Kohli, the new (six) hitman, Surya plays for the team, even when on 45 & the emotional Axar
Kohli, the new (six) hitman, Surya plays for the team, even when on 45 & the emotional Axar. A reluctant six-hitter is how Virat Kohli presents himself. Possibly on purpose, he is underselling his abilities.
Maybe he’s not as reckless with the six as Suryakumar Yadav or as laid-back as Rohit Sharma. However, he can hit a massive home run (one every 24 balls he meets is not a bad average; Rohit Sharma’s average is somewhat better at 21).
Recently, however, he’s started to rev up his six-hitting. He has a strike rate of one every 12 balls over the last four games. One of them, especially the most recent one, took Australia out of the running.
With a superb swing over long-on off the first delivery from Daniel Sams, India reduced the equation to a more manageable five runs off as many balls, needing only four more to win.
Six-hitting is where he does most of his work. With a step and a half forward, a complete step back, a high back-lift, and an explosive downswing, the ball would crack off the willow like a gun.
When Surya is on 45, he still plays for the team.
The game’s veterans use a ‘team player’ test to determine if a batter is out there to achieve personal goals or to assist the team wins. When they’re in their forties, they want you to keep an eye on them.
If a batter is getting close to 50 and continues to hit the ball around, he will be labeled “selfish” by his teammates. These players wait for applause from the spectators before returning to their big-hitting ways.
Some players, though, are focused on the team’s goals regardless of the score. You could see the astonishment in Virat Kohli’s eyes whenever he and Surya Kumar Yadav met midfield to punch gloves after the Mumbai Mauler had delivered one more proper good ball over the fence.
Surya was only in his 40s at Hyderabad, where he was leading a close chase, which was irrelevant. The run rate was increasing, so Surya took a chance and hit Adam Zampa’s low full toss for a wristy six when he was 45. A six was his average on the following ball he hit.
Surya’s on-his-toes riding-the-bounce six off Sams was hailed as the tournament shot by commentator Mathew Hayden, but India’s six off Zampa on 45 proved more crucial in the end.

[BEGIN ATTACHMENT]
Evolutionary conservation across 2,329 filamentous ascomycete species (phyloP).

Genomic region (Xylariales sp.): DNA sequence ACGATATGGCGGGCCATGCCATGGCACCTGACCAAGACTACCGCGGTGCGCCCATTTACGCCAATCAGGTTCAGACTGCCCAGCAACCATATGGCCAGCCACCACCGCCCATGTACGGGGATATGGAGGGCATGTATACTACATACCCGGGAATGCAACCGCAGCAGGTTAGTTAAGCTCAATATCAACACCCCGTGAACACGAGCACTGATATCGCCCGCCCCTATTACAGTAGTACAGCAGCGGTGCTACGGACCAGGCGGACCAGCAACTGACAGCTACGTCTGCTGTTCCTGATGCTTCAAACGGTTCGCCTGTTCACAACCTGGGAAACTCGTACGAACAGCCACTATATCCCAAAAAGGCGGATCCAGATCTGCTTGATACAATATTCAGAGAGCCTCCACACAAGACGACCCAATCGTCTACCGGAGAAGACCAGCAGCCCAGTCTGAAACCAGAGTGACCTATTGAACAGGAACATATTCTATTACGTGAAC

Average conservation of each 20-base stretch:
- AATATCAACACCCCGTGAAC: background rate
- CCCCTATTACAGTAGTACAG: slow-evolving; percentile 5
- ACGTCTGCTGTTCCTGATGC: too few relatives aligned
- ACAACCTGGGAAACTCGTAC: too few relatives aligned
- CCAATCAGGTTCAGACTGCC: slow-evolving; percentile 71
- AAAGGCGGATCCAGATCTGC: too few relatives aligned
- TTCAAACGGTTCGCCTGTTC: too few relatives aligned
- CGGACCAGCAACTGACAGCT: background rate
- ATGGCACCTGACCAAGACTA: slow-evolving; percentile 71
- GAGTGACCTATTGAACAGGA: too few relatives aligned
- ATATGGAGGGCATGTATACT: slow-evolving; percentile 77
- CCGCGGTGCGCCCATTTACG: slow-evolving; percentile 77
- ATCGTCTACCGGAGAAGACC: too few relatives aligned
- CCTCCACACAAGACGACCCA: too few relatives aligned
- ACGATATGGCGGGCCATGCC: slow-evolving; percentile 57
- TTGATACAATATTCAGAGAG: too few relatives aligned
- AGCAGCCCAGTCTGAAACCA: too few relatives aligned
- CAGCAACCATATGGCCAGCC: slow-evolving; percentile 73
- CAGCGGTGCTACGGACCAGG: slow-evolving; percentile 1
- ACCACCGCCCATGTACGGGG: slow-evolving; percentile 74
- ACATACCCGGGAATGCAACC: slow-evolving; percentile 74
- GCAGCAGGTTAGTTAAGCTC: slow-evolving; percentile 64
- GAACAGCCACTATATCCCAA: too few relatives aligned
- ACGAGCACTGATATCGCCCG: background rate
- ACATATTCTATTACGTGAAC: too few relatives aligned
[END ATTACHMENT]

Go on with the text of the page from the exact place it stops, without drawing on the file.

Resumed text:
Suryakumar Yadav signaled hastily that he would be coming to the ground level. Adam Zampa saw the action coming and bowled the ball into Yadav’s midsection, cutting off any chance for him to free his arms.
Turns out it was a low full toss, leaving Yadav confused and with little room to maneuver. There appeared to be only one direction for him to go: down the field, where the straight fielders would meet him. It was tough to time the shot so the ball would soar above the barriers.
He wasn’t in the optimal position to hit a lob over the net, but his wrists are so supple and his mind so quick that he still did it. He kept his balance, shifted his weight slightly to the leg side, and swung his wrists wildly to pack the ball over mid-wicket.
Hyderabad, the home of wrist artists like Mohammad Azharuddin and VVS Laxman, was the ideal location to unleash the strokes.
The emotional Axar
Emotions erupted in Axar Patel like a conflagration. He would yell and wave his hands in the air in frustration one minute. Within a heartbeat, he’d be raising his arms in triumph.
He’d sag down in defeat, then spring into the air in elation at the sight of the following ball.
That day, luck seemed to swing both ways. Cameron Green looked down on him (a total of five “fours”), yet he still allowed the attack to dampen his spirits.
After dismissing Aaron Finch and getting Glenn Maxwell to run out, he ran out the well-set Josh Inglis and Matthew Wade in the same over.
Not only was Wade Australia’s most damaging batter in the series, but he was also out of his mind with glee once his wicket fell, thanks to some slick bowling and quick fielding.
The ball was launched from well outside the crease, swung in, fell behind the batsman’s length, and then halted right in front of him as he tried to punch it away.
As Axar’s emotions bubbled to the surface, he reached to his left and snatched the catch from the air, where it had been floating harmlessly.
Red hot Green
Cameron Green’s goal in any game, T20 or otherwise, is to smash every ball out of the park.
The first delivery he faced from Bhuvneshwar Kumar was an out-swinging full ball.
He was not in the mood for any sort of physical contact. He took a ferocious swing at the ball but miscued it to the outfielders. He didn’t let the setback discourage him.
The next ball he faced dipped onto his pads and smashed it for a six over square leg. The following pitch was blasted past the outfielders’ mitts, reminiscent of a right-handed Matthew Hayden.
Even with spin, he could not break free, as he would simply rock back into the crease, create space for himself, and slap boundaries with his long reach.
Even against Jasprit Bumrah, he remained calm and collected, picking three sixes and a four. For one of the sixes, he pulled the ball from outside off-stump and sent it over midwicket. A daring attempt against the experienced sailor.
Green reached his half-century off of only 19 balls, dismissing Axar for three fours in his following over.